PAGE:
Showing posts from October, 2017

IoT Security Hardening: Mirai and Reaper Botnet, Turf Warfare and Malware Analysis

The Mirai botnet, powered primarily by IoT devices, was responsible for the DDoSing of several high-profile targets in 2016-2017 — serving as a wake-up-call to IoT manufacturers and security professionals to increase the baseline security of IoT devices. Since its open-source release, Mirai’s source code has fuelled an almost exponential development for more other botnet variants like IoT_reaper, Hajme and BrickerBot. Background – Incident Timeline Coined ‘Mirai’ – meaning ‘for future’ in Japanese, the botnet was first identified in August 2016 by the security research group ‘MalwareMustDie’. Soon after, Mirai will be known as the vehicle for some of the most effective DDoS attacks in history – scanning and attacking vulnerable IoT devices with a short list of 62 default usernames and passwords.   In September 2016, KrebsOnSecurity was DDoSed by 620 Gbps of traffic driven by Mirai. Paralleling this attack, the French webhost cloud service provider OVH was a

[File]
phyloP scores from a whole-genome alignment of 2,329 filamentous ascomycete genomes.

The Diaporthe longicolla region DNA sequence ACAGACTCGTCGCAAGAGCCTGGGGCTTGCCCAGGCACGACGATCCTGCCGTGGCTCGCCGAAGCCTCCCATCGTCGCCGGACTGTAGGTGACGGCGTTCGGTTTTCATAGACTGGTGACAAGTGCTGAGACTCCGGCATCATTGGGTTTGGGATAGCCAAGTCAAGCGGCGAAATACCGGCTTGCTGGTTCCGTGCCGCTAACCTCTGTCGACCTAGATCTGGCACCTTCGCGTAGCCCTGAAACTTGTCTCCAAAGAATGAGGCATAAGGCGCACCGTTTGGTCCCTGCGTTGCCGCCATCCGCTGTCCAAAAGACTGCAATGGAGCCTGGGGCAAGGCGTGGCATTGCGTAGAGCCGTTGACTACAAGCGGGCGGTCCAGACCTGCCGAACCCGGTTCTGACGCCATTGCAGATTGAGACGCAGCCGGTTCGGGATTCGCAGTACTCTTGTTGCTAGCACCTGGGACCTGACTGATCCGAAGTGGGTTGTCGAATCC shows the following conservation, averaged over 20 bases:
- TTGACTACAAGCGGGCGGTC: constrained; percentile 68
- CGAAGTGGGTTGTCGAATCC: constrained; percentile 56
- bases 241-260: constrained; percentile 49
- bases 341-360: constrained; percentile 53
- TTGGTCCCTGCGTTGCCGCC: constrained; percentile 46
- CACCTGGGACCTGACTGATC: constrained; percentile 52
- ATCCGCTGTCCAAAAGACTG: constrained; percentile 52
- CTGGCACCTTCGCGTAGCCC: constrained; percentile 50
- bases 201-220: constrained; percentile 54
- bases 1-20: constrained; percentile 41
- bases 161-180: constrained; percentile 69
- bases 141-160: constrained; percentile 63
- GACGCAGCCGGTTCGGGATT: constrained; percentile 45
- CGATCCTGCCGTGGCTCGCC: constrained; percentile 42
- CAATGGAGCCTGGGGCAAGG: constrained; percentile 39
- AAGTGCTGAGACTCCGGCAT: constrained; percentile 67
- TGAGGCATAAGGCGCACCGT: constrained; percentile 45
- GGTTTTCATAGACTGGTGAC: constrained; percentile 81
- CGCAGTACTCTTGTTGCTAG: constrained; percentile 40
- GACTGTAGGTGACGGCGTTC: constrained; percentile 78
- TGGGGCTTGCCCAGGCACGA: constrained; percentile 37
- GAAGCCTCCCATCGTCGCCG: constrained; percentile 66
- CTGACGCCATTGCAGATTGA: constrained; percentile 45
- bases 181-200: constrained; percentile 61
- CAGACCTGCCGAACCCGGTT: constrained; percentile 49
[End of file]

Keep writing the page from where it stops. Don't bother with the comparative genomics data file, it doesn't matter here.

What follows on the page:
5 Minutes on the WPA2 KRACK Vulnerability

The WPA2 KRACK vulnerability can be boiled down to one main aspect – forced nonce-reuse resulting in an attacker's ability to decrypt messages and 'manipulate' data through man-in-the-middle attacks on Wi-Fi access points. How Wi-Fi Works WPA2 is the general protocol adopted for Wi-Fi networks where a four-way handshake is used to identify and establish a connection between the  supplicant  (the user connecting to Wi-Fi) and the  authenticator  (the Wi-Fi access point they are connecting to). This four-way handshake is encrypted using  (AES)-CCMP . When a user tries to connect to a Wi-Fi access point, the 'password' they use to authenticate their access is known as the  Pairwise Master Key (PMK). This establishes a symmetric protocol   where both the  authenticator  and the  supplicant  know the value of the PMK. The communications protocol between the supplicant and the authenticator is as follows in the simplified Four-Way Handshake as depicted in  F